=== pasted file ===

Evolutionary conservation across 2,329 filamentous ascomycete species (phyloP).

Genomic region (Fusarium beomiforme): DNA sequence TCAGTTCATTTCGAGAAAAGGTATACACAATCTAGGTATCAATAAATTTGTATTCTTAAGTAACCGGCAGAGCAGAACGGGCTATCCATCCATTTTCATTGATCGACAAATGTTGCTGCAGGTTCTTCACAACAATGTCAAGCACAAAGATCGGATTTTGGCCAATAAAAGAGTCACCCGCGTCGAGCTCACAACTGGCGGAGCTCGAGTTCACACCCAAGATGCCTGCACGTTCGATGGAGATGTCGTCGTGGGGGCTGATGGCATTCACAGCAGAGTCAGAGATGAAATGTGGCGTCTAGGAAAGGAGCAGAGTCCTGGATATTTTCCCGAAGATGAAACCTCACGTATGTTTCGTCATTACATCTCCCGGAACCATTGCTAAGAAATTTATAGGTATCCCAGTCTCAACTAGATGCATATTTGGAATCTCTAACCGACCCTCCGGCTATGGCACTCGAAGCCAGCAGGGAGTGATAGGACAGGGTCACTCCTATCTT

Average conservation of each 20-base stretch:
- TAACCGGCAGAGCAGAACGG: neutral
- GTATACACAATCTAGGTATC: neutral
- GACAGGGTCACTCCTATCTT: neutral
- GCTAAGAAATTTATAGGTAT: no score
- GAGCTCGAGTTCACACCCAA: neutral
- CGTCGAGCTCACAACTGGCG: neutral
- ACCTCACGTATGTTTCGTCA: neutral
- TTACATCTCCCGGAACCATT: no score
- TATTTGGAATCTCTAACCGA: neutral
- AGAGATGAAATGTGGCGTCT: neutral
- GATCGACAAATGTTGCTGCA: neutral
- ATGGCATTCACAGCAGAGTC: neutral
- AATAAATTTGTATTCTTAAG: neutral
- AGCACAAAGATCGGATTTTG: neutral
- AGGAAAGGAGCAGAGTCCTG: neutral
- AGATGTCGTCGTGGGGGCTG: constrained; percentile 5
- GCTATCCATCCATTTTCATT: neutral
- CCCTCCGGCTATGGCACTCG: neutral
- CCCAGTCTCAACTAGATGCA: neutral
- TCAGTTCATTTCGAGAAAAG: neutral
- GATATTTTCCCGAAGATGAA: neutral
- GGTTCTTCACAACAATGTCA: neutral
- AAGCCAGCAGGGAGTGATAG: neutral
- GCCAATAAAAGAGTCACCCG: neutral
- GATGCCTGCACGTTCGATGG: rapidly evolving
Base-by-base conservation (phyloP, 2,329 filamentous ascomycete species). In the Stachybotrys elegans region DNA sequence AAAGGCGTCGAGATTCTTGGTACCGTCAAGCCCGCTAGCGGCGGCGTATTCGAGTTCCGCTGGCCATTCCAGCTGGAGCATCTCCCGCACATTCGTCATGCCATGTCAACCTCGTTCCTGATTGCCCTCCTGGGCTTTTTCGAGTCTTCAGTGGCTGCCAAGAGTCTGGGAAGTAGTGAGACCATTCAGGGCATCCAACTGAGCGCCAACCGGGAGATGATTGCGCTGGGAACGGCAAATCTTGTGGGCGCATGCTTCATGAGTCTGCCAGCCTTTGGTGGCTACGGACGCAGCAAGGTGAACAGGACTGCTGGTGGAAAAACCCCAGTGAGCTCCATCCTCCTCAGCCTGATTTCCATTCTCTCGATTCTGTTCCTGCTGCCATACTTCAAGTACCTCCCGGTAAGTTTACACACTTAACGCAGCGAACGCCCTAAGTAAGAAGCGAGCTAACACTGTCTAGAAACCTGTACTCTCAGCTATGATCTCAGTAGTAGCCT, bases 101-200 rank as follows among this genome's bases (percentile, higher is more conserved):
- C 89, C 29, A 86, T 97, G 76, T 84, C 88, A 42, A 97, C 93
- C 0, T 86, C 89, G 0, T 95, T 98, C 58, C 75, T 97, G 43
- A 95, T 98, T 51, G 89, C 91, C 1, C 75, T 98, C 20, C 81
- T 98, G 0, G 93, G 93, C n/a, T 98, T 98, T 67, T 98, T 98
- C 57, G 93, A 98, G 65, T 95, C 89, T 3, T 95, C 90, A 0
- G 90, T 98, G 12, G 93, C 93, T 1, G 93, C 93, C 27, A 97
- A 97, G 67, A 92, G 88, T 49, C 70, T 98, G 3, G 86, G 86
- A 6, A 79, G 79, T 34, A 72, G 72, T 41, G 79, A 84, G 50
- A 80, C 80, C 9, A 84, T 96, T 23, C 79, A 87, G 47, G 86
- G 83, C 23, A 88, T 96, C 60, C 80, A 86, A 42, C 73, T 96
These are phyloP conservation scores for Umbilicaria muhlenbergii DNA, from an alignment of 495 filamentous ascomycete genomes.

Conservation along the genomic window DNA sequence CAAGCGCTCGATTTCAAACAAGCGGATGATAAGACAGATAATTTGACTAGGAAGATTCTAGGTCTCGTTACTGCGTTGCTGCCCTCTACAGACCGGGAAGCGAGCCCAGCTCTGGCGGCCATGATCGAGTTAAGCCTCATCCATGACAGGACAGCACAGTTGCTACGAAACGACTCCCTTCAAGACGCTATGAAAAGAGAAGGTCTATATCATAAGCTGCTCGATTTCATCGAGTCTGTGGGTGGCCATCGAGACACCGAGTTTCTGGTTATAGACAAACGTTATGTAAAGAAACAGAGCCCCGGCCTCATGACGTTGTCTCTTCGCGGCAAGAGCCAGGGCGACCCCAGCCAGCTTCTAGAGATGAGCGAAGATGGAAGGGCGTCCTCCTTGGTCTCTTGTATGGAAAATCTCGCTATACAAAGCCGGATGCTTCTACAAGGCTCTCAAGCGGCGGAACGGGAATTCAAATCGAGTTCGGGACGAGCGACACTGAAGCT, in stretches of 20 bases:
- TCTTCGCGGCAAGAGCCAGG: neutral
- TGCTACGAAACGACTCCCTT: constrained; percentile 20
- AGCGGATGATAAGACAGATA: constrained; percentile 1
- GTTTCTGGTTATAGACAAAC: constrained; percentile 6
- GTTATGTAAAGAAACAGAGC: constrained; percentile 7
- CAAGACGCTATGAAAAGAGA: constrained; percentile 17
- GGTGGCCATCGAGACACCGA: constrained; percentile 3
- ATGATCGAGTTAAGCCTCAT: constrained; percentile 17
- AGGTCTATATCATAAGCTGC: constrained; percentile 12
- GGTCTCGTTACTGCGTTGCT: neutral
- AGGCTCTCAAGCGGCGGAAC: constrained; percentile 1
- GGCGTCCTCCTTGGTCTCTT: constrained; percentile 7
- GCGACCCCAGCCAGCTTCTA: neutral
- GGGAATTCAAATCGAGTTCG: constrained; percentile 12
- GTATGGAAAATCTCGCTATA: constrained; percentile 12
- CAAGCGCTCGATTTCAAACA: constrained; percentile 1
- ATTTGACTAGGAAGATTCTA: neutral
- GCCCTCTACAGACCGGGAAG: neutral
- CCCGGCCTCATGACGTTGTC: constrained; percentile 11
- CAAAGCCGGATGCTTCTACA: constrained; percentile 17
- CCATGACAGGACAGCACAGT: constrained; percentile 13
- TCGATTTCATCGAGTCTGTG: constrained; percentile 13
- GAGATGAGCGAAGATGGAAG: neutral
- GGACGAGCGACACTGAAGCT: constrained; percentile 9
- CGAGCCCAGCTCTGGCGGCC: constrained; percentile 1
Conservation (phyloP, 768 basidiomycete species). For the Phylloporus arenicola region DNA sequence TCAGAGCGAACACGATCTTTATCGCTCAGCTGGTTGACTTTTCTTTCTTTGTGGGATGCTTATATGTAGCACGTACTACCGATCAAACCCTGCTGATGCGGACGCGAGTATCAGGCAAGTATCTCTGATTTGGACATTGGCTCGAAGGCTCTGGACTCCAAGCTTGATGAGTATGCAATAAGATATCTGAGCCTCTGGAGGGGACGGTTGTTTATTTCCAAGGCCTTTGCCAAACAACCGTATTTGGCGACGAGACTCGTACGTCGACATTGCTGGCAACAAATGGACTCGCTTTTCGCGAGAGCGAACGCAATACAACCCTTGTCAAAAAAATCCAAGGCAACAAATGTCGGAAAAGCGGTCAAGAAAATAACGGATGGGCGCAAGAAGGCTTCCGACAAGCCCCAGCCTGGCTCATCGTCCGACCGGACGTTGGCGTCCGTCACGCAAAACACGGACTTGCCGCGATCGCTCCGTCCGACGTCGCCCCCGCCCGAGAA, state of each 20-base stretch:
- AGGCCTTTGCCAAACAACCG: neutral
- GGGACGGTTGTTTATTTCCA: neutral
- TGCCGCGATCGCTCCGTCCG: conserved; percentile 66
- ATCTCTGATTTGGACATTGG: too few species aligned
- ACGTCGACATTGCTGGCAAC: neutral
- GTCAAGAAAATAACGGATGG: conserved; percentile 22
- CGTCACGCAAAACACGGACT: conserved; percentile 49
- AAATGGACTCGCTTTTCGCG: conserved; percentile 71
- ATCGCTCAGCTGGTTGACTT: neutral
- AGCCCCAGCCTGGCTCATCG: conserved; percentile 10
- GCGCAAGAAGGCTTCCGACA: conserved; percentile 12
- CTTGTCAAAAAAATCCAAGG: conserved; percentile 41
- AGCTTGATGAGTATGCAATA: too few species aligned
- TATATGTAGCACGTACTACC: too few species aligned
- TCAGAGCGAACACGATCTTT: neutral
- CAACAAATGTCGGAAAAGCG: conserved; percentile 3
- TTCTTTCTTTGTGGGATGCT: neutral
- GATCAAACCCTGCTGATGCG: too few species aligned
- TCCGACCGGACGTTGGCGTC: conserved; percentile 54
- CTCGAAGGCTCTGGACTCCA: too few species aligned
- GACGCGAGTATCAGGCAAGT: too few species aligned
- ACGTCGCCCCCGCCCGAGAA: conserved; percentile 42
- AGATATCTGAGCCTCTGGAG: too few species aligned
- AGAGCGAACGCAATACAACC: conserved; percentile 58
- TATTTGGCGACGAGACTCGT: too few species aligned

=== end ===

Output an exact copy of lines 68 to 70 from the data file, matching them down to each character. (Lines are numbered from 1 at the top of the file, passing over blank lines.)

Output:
- AGGCCTTTGCCAAACAACCG: neutral
- GGGACGGTTGTTTATTTCCA: neutral
- TGCCGCGATCGCTCCGTCCG: conserved; percentile 66